Brones' book is dense and comprehensive, but well-organized and very readable. It stirred up my excitement to get back in the saddle. It covers everything from the rules of the road and safety, bicycle purchasing and maintenance, history, gear and accessories, information for cyclists with all sorts of levels of enthusiasm and purposes for riding in mind, bike culture, and even recipes for snacks to take along and some nifty bike DIYs. Again, this is a fairly intense and information-packed book, but there's something for every kind of cyclist in there, and I think just about anyone could skip around and find useful info in there. My only wish is that there was more extensive info and tips for riding with small children or pets in a bike trailer--I'm interested in purchasing one, but would like to research more before making that plunge. My area is growing up quickly and becoming more urban, so riding with my kiddo in tow to run an errand or do something fun is looking like more of a possibility for the future. But, regardless of the lack of info on towing a tot, there's plenty of other good stuff to dig into here.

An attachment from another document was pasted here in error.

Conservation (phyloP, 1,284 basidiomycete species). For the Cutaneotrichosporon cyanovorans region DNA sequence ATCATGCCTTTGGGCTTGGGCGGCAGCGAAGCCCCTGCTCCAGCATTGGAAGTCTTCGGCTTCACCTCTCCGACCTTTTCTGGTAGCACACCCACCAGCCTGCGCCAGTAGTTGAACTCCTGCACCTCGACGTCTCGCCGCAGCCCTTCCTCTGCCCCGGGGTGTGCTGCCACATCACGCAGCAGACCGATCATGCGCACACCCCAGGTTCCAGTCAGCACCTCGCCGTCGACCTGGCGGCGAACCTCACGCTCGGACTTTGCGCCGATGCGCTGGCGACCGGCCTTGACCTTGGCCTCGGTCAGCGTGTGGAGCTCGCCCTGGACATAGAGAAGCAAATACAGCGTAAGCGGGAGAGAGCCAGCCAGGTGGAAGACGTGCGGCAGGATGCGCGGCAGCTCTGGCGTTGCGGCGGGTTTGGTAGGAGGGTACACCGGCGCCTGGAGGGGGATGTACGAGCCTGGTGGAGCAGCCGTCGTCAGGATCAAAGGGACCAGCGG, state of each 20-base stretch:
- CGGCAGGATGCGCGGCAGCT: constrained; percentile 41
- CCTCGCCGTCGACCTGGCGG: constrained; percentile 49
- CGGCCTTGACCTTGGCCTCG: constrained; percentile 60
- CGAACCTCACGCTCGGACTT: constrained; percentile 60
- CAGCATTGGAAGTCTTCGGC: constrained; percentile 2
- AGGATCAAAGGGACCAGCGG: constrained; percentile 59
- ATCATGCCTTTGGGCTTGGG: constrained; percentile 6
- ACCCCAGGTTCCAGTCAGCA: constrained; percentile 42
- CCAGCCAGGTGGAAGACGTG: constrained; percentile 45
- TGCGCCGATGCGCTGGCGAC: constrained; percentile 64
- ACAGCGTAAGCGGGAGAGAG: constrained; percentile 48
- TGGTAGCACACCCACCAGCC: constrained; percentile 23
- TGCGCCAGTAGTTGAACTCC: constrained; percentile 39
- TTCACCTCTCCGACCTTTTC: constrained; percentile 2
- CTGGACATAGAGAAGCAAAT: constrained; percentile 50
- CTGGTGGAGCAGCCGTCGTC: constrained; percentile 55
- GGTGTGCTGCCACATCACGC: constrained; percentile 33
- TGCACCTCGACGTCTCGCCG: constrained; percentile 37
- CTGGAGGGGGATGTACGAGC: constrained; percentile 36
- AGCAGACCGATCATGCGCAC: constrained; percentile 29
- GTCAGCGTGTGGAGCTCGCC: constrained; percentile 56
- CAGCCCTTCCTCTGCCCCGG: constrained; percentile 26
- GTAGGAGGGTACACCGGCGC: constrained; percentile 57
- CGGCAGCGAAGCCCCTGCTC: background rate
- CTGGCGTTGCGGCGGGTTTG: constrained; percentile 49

For more on Anna Brones and her new book, check out the following links:
Happy riding & reading!


**Disclaimer: I received this book from Blogging for Books for this review. However, all opinions are my own!



Wednesday, July 6, 2016

book review: vinegar girl by anne tyler.

I usually don't stray too far from my favorites: kid lit, fantasy, sci-fi. But I decided I should start diversifying a bit. Enter: Vinegar Girl by Anne Tyler! I caught the NPR review and was intrigued, especially by the comparison to Jane Austen. The idea of a fresh take on a Shakespeare classic by an acclaimed author piqued my interest, as well. And the pretty cover didn't hurt, either!